The second most ancient of Sri Lanka's kingdoms, Polonnaruwa was first declared the capital city by King Vijayabahu I, who defeated the Chola invaders in 1070 CE to reunite the country once more under a local leader.
While Vijayabahu's victory and shifting of Kingdoms to the more strategic Polonnaruwa is considered significant, the real Polonnaruwa Hero of the history books is actually his grandson, Parakramabahu I
. The city Polonnaruwa was also called as Jananathamangalam
during the short Chola reign.
It was his reign that is considered the Golden Age of Polonnaruwa, when trade and agriculture flourished under the patronage of the King, who was adamant that no drop of water falling from the heavens was to be wasted, and each be used toward the development of the land; hence, irrigation systems far superior to those of the Anuradhapura Age were constructed during Parakramabahu's reign, systems which to this day supply the water necessary for paddy cultivation during the scorching dry season in the east of the country. The greatest of these systems, of course is the Parakrama Samudraya
or the Sea of Parakrama, a tank so vast that it is often mistaken for the ocean. It is of such a width that it is impossible to stand upon one shore and view the other side, and it encircles the main city like a ribbon, being both a defensive border against intruders and the lifeline of the people in times of peace. The Kingdom of Polonnaruwa was completely self-sufficient during King Parakramabahu's reign.
However, with the exception of his immediate successor, Nissankamalla I, all other monarchs of Polonnaruwa, were slightly weak-willed and rather prone to picking fights within their own court. They also went on to form more intimiate matrimonial alliances with stronger South Indian Kingdoms, until these matrimonial links superseded the local royal lineage and gave rise to the Kalinga invasion by King Magha in 1214 and the eventual passing of power into the hands of a Pandyan King following the Arya Chakrawarthi invasion of Sri Lanka in 1284. The capital was then shifted to Dambadeniya.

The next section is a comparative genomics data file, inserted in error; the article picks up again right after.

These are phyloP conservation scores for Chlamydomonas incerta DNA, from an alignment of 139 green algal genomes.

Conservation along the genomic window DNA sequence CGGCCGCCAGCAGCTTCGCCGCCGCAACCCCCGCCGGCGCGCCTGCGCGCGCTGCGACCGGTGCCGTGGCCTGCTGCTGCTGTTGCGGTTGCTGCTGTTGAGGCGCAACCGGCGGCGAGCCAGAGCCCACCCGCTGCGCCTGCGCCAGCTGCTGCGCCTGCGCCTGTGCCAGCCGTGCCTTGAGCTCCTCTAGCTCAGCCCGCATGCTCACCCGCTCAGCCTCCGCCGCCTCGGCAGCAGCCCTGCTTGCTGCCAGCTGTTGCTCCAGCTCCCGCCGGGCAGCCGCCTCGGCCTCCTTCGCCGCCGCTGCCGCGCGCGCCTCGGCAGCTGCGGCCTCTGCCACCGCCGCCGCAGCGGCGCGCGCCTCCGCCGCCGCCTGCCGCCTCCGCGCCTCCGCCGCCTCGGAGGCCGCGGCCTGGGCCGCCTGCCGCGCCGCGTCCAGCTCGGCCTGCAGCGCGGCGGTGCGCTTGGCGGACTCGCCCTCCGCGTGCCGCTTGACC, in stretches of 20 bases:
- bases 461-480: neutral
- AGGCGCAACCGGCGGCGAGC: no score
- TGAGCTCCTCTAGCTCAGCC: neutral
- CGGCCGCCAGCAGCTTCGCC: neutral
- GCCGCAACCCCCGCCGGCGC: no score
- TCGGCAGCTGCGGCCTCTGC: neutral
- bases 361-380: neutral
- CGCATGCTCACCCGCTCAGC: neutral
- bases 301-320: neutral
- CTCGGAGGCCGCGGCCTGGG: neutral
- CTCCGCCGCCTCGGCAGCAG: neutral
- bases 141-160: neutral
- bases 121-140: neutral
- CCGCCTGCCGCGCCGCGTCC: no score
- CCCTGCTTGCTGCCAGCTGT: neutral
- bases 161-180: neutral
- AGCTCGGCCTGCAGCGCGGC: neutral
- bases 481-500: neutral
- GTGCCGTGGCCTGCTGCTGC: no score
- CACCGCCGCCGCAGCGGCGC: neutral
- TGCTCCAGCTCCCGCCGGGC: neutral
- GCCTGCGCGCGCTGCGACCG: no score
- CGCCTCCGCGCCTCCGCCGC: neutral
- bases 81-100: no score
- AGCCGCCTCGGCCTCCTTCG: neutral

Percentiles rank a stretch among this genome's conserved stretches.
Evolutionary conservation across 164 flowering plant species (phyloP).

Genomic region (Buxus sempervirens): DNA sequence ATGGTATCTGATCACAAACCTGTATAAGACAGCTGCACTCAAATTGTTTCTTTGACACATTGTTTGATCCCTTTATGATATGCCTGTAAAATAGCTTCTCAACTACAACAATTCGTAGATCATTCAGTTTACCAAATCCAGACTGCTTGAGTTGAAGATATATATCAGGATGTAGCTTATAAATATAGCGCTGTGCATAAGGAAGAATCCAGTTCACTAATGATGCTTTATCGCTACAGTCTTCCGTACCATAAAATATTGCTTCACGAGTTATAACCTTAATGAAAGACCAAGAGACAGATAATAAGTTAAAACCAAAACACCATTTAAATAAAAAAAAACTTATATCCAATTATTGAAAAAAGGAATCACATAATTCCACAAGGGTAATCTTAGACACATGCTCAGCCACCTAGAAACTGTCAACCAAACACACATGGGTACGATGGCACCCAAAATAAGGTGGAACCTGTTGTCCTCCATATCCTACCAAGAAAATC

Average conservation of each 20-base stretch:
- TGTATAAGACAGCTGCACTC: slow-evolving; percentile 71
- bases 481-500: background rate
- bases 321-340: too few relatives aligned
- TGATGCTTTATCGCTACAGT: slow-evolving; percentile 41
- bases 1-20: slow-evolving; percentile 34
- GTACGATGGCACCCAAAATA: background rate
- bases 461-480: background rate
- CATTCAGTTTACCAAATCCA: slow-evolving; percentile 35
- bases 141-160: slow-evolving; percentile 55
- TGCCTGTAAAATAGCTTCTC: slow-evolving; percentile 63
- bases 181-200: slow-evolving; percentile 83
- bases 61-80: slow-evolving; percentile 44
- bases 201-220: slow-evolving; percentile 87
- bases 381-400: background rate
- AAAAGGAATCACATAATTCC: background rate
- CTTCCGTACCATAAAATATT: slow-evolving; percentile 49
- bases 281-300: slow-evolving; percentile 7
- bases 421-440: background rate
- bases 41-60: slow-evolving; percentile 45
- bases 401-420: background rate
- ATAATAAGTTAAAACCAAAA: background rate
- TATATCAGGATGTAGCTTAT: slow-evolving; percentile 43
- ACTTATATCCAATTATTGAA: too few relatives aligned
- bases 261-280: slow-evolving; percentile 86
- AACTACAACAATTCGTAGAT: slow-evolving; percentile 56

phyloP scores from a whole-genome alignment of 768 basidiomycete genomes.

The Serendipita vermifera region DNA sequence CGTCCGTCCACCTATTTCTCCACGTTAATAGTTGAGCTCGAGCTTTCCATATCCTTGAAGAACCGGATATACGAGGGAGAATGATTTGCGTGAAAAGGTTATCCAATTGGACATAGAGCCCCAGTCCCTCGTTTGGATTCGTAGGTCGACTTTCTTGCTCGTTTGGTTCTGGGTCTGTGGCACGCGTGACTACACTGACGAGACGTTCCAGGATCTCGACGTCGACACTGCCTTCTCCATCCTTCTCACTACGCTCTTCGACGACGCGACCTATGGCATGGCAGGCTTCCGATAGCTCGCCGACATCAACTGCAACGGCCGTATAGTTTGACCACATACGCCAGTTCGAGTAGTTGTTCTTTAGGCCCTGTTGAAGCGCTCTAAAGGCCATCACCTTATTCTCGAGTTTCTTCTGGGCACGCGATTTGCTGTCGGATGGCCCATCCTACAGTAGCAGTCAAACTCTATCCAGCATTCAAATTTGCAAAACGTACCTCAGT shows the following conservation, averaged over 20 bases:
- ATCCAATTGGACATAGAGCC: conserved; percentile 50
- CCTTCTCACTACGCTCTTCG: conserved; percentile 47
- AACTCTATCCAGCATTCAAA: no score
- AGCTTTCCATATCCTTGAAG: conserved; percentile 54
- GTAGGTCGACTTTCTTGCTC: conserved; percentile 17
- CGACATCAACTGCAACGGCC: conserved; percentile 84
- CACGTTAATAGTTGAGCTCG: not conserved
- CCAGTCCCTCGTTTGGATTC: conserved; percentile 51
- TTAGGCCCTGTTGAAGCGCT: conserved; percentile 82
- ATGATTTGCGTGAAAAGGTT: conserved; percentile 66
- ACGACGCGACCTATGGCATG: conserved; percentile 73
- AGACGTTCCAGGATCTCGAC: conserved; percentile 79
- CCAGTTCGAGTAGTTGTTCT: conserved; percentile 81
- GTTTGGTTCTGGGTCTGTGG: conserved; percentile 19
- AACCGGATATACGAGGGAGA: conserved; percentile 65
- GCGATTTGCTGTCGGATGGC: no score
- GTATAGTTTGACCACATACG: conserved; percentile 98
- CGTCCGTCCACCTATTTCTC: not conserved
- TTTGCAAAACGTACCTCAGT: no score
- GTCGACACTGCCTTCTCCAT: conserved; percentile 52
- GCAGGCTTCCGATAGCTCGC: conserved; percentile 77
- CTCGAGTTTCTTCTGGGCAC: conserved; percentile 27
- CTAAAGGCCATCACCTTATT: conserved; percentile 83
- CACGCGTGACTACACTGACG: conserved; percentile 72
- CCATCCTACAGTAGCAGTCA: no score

Today the ancient city of Polonnaruwa remains one of the best planned Archeological relic sites in the country, standing testimony to the discipline and greatness of the Kingdom's first rulers. Its beauty was also used as a backdrop to filmed scenes for the Duran Duran
music video Save a Prayer
in 1982. The ancient city of Polonnaruwa has been declared a World Heritage site
Near the ancient city, there is a small town with several hotels (especially for tourists) and some glossy shops, and places to fulfill day to day needs. There are government institutions in a newly built area called “new town,” about 6km away from the town and the main road. The largest school in the district, Polonnaruwa Royal Central College is situated at new town.
Polonnaruwa is the 2nd largest city in north central province. But it is known as one of the cleaner and more beautiful cities in the country. The greeny environment, amazing ancient constructions, Parakrama Samudraya (a huge lake built in 1200 A.C.), attractive tourist hotels and most importantly nice people with hospitality, always attracted local and foreign tourists. One recent scientific observation is that of its climate changes. Historically Polonnaruwa had a tropical climate most of the year, although it was occasionally chilly in December and January. But in recent years the rain and chillyness has been increased noticeably. Although this is surprising to some people, it is more enjoyable for tourists. But sometimes paddy field farmers suffers when there is too much rain.
Kings and Queens of Polonnaruwa
- Vijayabahu I
- Jaya Bahu
- Vikrama Bahu
- Parakrama Bahu, The Great
- Nissankamalla I
- Queen Lilavati
- Balasooriya, Jayasinghe (2004). The Glory of Ancient Polonnaruva. Sooriya Printers, Polonnaruva. ISBN 955-8158-01-1 (Archeological ruins)